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Pfizer/BioNTech vs. Moderna: Which Vaccine Has the Edge?

Pfizer/BioNTech vs. Moderna: Which Covid-19 Vaccine Has the Upper Hand?

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This article was originally published by TipRanks.

The past couple of weeks have seen extremely promising developments in the Covid-19 vaccine space. Both Pfizer (PFE)/BioNTech (BNTX) and Moderna (MRNA) announced positive interim data for their respective candidates.With the possibility a vaccine may become available before year’s end, Raymond James analyst Steven Seedhouse recently compared the two programs to point out any distinguishing features. Let’s take a look at the results:EfficacyInterim data for Moderna’s candidate mRNA-1273 showed a 94.5% efficacy in protecting people from Covid-19, coming in ahead of the 90% efficacy exhibited by Pfizer/BioNTech’s offering BNT162b2. However, the latter’s data was recently revised after the final analysis showed it to be 95% effective. Even before the adjustment, Seedhouse claimed the “efficacy is likely the same,” and the initial difference can be put down to “how events were counted.”“Neutralizing antibody titers were indistinguishable for both vaccines in earlier trials,” the analyst noted, “And if anything Pfizer's vaccines (b2 and b1) generated a little better CD8+ T cell response.”SafetySo far neither program has reported any safety concerns. However, Seedhouse points out the “vaccines aren't especially tolerable.” After taking a second dose, some subjects in mRNA-1273’s Phase 3 trial reported fatigue, muscle pain, joint pain and headaches, and redness at the injection site.However, Seedhouse notes that in the 18-55 30µg cohort, “BNT162b2 had a low rate of Grade 3 injection site (IS) pain AEs, which mRNA-1273 did not have.” Nevertheless, the “overall rate of IS pain was lower for BNT162b2.”StorageWhile Moderna's vaccine can be kept for up to 6 months in a standard kitchen freezer temperature of -20ºC, Pfizer's vaccine needs long-term storage (up to 6 months) at approximately -80ºC, although the type of freezer required is part and parcel of research labs and hospitals. Therefore, Seedhouse says the storage and distribution challenges are “overblown.”“Both Pfizer (for 5 days) and Moderna (for 30 days) can be refrigerated at point of use, and Moderna can be stored at room temp up to 12 hours before injection. So it's actually easy for us to see storage centralized at hospitals and delivered to local pharmacies to be simply kept in the fridge in enough supply for the day/week. Sure, Moderna has the advantage here with respect to convenience, but neither requires spaceships to store and distribute,” Seedhouse said.DistributionPfizer expects to produce 20 million doses for this month and by March 2021 the company will have 100 million doses ready for U.S. distribution. Moderna anticipates having 20 million doses for U.S. distribution this year and, likewise, 100 million by the end of 1Q21. In 2021, Pfizer is aiming for 1.3 billion doses and Moderna anticipates between 500 million and 1 billion.So, overall, it looks like Pfizer/BioNTech’s offering has a slight edge. Either way, regardless of whoever comes out on top eventually, Seedhouse ends on a bright note by saying, “a vaccine could be available to every adolescent and adult in America within 2021.”Using TipRanks’ Stock Comparison tool, we were able to evaluate these 3 stocks alongside each other to get a sense of what the analyst community has to say.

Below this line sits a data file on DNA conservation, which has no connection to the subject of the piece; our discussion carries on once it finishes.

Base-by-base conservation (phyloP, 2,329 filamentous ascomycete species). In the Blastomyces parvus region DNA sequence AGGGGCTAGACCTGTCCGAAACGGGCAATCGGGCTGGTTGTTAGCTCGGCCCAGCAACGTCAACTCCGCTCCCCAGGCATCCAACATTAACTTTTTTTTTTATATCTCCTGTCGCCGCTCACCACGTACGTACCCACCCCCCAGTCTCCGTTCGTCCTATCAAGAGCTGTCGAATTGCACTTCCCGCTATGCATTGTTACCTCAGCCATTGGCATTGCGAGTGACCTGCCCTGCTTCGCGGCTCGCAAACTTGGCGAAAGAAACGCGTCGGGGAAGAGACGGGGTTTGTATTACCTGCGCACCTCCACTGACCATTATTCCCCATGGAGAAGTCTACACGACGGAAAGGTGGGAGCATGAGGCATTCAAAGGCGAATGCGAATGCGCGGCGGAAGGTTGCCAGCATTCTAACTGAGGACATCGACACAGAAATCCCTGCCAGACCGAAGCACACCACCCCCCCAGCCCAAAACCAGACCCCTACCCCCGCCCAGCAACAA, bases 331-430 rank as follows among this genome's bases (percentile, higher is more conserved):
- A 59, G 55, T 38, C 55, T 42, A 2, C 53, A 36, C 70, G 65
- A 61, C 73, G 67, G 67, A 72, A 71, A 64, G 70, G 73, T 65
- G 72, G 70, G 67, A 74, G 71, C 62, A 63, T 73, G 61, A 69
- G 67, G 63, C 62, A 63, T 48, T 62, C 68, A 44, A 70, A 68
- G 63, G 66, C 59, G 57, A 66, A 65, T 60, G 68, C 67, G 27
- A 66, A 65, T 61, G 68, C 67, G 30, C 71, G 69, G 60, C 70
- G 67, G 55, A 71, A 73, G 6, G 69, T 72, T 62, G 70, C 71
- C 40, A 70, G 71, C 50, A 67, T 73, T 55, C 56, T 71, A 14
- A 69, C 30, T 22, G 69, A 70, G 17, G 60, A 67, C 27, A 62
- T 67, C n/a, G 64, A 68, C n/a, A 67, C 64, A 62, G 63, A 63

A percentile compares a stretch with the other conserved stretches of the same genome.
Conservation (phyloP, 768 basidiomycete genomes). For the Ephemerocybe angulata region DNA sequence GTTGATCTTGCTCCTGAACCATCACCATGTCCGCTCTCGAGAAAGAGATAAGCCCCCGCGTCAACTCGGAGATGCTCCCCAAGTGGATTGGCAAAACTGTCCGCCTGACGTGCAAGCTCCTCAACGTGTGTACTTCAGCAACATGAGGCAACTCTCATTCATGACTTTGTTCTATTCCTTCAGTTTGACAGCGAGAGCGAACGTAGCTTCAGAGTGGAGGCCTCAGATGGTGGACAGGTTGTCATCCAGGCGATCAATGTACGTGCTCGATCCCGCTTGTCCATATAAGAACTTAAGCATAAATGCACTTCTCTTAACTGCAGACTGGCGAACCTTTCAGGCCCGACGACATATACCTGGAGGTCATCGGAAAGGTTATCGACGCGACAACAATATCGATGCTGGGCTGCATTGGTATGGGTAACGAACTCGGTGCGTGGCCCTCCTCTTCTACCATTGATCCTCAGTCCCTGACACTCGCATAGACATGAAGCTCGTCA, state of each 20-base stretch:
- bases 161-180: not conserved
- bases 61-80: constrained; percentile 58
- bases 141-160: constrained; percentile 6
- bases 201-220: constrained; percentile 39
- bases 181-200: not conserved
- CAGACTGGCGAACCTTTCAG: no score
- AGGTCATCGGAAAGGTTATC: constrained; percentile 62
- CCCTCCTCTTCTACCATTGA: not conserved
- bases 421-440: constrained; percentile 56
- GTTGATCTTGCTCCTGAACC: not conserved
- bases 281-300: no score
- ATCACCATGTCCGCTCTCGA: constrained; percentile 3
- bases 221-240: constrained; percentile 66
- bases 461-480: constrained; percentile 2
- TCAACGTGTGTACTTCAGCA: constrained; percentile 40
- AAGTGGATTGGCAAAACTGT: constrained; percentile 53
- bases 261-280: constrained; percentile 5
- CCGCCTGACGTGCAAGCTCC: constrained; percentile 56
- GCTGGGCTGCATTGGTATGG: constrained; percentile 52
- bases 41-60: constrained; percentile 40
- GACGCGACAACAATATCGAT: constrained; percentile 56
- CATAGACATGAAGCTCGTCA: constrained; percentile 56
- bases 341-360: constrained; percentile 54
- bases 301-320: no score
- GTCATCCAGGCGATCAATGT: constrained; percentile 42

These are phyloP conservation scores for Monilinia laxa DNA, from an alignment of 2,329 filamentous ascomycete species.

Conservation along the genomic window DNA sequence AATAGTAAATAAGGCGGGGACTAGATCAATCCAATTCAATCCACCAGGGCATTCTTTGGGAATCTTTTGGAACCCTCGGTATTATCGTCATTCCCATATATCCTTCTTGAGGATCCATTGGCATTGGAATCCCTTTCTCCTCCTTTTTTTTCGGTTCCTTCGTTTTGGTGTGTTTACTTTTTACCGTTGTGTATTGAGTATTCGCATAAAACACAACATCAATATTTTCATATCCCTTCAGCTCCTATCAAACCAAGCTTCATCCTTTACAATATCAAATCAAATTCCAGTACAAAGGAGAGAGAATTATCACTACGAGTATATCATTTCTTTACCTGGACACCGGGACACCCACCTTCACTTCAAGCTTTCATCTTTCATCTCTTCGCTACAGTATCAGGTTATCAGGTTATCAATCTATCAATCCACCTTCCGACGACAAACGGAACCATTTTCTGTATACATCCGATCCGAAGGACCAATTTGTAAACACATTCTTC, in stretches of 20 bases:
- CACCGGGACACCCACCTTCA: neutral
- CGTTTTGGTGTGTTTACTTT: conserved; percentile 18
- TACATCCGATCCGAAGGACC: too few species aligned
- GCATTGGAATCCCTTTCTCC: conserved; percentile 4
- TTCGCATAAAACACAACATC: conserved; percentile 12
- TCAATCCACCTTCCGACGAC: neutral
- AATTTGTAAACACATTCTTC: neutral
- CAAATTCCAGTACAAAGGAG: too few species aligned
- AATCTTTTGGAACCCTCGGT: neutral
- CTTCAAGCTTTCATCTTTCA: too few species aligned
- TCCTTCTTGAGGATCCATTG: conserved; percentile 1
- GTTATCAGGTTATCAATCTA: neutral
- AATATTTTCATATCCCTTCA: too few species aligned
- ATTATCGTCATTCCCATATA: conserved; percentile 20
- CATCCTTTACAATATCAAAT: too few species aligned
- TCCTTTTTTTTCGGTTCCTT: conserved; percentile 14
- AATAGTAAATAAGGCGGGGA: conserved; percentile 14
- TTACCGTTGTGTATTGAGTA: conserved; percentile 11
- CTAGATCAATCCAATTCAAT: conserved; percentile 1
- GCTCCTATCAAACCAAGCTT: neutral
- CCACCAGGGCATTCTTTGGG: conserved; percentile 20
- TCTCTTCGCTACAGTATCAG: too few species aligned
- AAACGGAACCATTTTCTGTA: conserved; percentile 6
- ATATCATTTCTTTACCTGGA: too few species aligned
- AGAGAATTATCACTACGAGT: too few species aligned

To find good ideas for healthcare stocks trading at attractive valuations, visit TipRanks’ Best Stocks to Buy, a newly launched tool that unites all of TipRanks’ equity insights.Disclaimer: The opinions expressed in this article are solely those of the featured analyst. The content is intended to be used for informational purposes only. It is very important to do your own analysis before making any investment.The post Pfizer/BioNTech vs. Moderna: Which Covid-19 Vaccine Has the Upper Hand? appeared first on TipRanks Financial Blog.

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